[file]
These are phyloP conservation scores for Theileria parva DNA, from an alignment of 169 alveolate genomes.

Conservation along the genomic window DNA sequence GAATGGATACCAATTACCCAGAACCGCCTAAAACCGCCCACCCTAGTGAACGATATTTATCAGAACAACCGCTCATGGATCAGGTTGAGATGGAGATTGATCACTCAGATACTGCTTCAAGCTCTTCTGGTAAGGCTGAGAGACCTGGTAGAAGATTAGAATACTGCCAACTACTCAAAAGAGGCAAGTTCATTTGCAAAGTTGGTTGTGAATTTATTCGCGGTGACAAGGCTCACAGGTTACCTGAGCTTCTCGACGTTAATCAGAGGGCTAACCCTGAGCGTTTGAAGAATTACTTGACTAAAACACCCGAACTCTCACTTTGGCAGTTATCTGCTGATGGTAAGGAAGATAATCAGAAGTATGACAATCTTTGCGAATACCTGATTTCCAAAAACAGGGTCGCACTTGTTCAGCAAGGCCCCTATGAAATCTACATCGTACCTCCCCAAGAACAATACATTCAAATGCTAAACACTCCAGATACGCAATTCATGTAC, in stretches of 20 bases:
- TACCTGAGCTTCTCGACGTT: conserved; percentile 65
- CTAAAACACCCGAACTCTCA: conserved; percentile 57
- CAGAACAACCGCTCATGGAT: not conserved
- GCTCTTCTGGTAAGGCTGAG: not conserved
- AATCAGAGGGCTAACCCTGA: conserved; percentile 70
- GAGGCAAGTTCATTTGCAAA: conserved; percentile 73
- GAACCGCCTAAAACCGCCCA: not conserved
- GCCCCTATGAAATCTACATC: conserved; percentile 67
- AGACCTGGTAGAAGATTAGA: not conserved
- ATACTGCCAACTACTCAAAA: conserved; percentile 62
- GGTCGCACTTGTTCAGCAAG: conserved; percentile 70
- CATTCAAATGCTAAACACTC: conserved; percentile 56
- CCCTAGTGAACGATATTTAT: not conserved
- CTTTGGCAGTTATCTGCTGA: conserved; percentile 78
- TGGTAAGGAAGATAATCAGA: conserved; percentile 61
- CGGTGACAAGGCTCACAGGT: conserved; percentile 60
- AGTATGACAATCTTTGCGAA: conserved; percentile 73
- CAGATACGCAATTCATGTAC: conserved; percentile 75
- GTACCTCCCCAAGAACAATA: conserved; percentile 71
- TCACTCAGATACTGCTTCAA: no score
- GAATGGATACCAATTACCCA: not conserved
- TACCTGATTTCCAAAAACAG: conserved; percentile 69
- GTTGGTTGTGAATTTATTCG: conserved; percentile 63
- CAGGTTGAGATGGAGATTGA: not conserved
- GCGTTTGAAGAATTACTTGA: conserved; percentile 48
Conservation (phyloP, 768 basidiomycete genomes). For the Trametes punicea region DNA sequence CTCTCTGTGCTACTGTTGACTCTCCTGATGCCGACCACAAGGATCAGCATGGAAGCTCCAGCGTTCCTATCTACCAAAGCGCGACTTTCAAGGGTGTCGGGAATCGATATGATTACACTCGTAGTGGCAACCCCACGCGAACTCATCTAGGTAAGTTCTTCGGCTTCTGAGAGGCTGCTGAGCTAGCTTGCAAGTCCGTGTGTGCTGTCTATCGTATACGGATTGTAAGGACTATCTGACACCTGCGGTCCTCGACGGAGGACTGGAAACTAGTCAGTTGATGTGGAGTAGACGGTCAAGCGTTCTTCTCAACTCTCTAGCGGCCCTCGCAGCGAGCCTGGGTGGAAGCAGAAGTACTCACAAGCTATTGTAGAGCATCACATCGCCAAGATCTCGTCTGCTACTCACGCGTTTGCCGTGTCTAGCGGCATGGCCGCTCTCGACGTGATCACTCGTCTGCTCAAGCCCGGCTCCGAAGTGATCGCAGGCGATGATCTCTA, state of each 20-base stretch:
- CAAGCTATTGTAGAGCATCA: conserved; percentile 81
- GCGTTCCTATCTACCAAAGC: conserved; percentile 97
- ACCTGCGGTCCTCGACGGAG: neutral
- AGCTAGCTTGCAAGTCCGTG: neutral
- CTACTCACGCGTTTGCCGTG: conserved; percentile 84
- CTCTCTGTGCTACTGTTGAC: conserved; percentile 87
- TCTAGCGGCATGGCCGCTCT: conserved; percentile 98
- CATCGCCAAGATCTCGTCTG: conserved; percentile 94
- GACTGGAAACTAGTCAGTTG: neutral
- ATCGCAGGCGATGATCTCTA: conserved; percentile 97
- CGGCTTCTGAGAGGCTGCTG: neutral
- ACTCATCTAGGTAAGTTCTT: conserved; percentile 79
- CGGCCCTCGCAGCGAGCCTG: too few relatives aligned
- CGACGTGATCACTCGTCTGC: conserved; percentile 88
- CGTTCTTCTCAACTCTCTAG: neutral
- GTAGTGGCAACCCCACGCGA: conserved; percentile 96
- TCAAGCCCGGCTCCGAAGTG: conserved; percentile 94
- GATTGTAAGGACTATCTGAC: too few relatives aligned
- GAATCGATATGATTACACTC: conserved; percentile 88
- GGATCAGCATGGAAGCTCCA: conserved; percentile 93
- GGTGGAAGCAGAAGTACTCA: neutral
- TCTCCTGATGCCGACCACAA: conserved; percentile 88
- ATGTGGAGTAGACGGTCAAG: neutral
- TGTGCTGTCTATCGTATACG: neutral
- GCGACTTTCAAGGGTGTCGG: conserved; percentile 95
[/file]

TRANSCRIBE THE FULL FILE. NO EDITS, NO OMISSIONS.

These are phyloP conservation scores for Theileria parva DNA, from an alignment of 169 alveolate genomes.

Conservation along the genomic window DNA sequence GAATGGATACCAATTACCCAGAACCGCCTAAAACCGCCCACCCTAGTGAACGATATTTATCAGAACAACCGCTCATGGATCAGGTTGAGATGGAGATTGATCACTCAGATACTGCTTCAAGCTCTTCTGGTAAGGCTGAGAGACCTGGTAGAAGATTAGAATACTGCCAACTACTCAAAAGAGGCAAGTTCATTTGCAAAGTTGGTTGTGAATTTATTCGCGGTGACAAGGCTCACAGGTTACCTGAGCTTCTCGACGTTAATCAGAGGGCTAACCCTGAGCGTTTGAAGAATTACTTGACTAAAACACCCGAACTCTCACTTTGGCAGTTATCTGCTGATGGTAAGGAAGATAATCAGAAGTATGACAATCTTTGCGAATACCTGATTTCCAAAAACAGGGTCGCACTTGTTCAGCAAGGCCCCTATGAAATCTACATCGTACCTCCCCAAGAACAATACATTCAAATGCTAAACACTCCAGATACGCAATTCATGTAC, in stretches of 20 bases:
- TACCTGAGCTTCTCGACGTT: conserved; percentile 65
- CTAAAACACCCGAACTCTCA: conserved; percentile 57
- CAGAACAACCGCTCATGGAT: not conserved
- GCTCTTCTGGTAAGGCTGAG: not conserved
- AATCAGAGGGCTAACCCTGA: conserved; percentile 70
- GAGGCAAGTTCATTTGCAAA: conserved; percentile 73
- GAACCGCCTAAAACCGCCCA: not conserved
- GCCCCTATGAAATCTACATC: conserved; percentile 67
- AGACCTGGTAGAAGATTAGA: not conserved
- ATACTGCCAACTACTCAAAA: conserved; percentile 62
- GGTCGCACTTGTTCAGCAAG: conserved; percentile 70
- CATTCAAATGCTAAACACTC: conserved; percentile 56
- CCCTAGTGAACGATATTTAT: not conserved
- CTTTGGCAGTTATCTGCTGA: conserved; percentile 78
- TGGTAAGGAAGATAATCAGA: conserved; percentile 61
- CGGTGACAAGGCTCACAGGT: conserved; percentile 60
- AGTATGACAATCTTTGCGAA: conserved; percentile 73
- CAGATACGCAATTCATGTAC: conserved; percentile 75
- GTACCTCCCCAAGAACAATA: conserved; percentile 71
- TCACTCAGATACTGCTTCAA: no score
- GAATGGATACCAATTACCCA: not conserved
- TACCTGATTTCCAAAAACAG: conserved; percentile 69
- GTTGGTTGTGAATTTATTCG: conserved; percentile 63
- CAGGTTGAGATGGAGATTGA: not conserved
- GCGTTTGAAGAATTACTTGA: conserved; percentile 48
Conservation (phyloP, 768 basidiomycete genomes). For the Trametes punicea region DNA sequence CTCTCTGTGCTACTGTTGACTCTCCTGATGCCGACCACAAGGATCAGCATGGAAGCTCCAGCGTTCCTATCTACCAAAGCGCGACTTTCAAGGGTGTCGGGAATCGATATGATTACACTCGTAGTGGCAACCCCACGCGAACTCATCTAGGTAAGTTCTTCGGCTTCTGAGAGGCTGCTGAGCTAGCTTGCAAGTCCGTGTGTGCTGTCTATCGTATACGGATTGTAAGGACTATCTGACACCTGCGGTCCTCGACGGAGGACTGGAAACTAGTCAGTTGATGTGGAGTAGACGGTCAAGCGTTCTTCTCAACTCTCTAGCGGCCCTCGCAGCGAGCCTGGGTGGAAGCAGAAGTACTCACAAGCTATTGTAGAGCATCACATCGCCAAGATCTCGTCTGCTACTCACGCGTTTGCCGTGTCTAGCGGCATGGCCGCTCTCGACGTGATCACTCGTCTGCTCAAGCCCGGCTCCGAAGTGATCGCAGGCGATGATCTCTA, state of each 20-base stretch:
- CAAGCTATTGTAGAGCATCA: conserved; percentile 81
- GCGTTCCTATCTACCAAAGC: conserved; percentile 97
- ACCTGCGGTCCTCGACGGAG: neutral
- AGCTAGCTTGCAAGTCCGTG: neutral
- CTACTCACGCGTTTGCCGTG: conserved; percentile 84
- CTCTCTGTGCTACTGTTGAC: conserved; percentile 87
- TCTAGCGGCATGGCCGCTCT: conserved; percentile 98
- CATCGCCAAGATCTCGTCTG: conserved; percentile 94
- GACTGGAAACTAGTCAGTTG: neutral
- ATCGCAGGCGATGATCTCTA: conserved; percentile 97
- CGGCTTCTGAGAGGCTGCTG: neutral
- ACTCATCTAGGTAAGTTCTT: conserved; percentile 79
- CGGCCCTCGCAGCGAGCCTG: too few relatives aligned
- CGACGTGATCACTCGTCTGC: conserved; percentile 88
- CGTTCTTCTCAACTCTCTAG: neutral
- GTAGTGGCAACCCCACGCGA: conserved; percentile 96
- TCAAGCCCGGCTCCGAAGTG: conserved; percentile 94
- GATTGTAAGGACTATCTGAC: too few relatives aligned
- GAATCGATATGATTACACTC: conserved; percentile 88
- GGATCAGCATGGAAGCTCCA: conserved; percentile 93
- GGTGGAAGCAGAAGTACTCA: neutral
- TCTCCTGATGCCGACCACAA: conserved; percentile 88
- ATGTGGAGTAGACGGTCAAG: neutral
- TGTGCTGTCTATCGTATACG: neutral
- GCGACTTTCAAGGGTGTCGG: conserved; percentile 95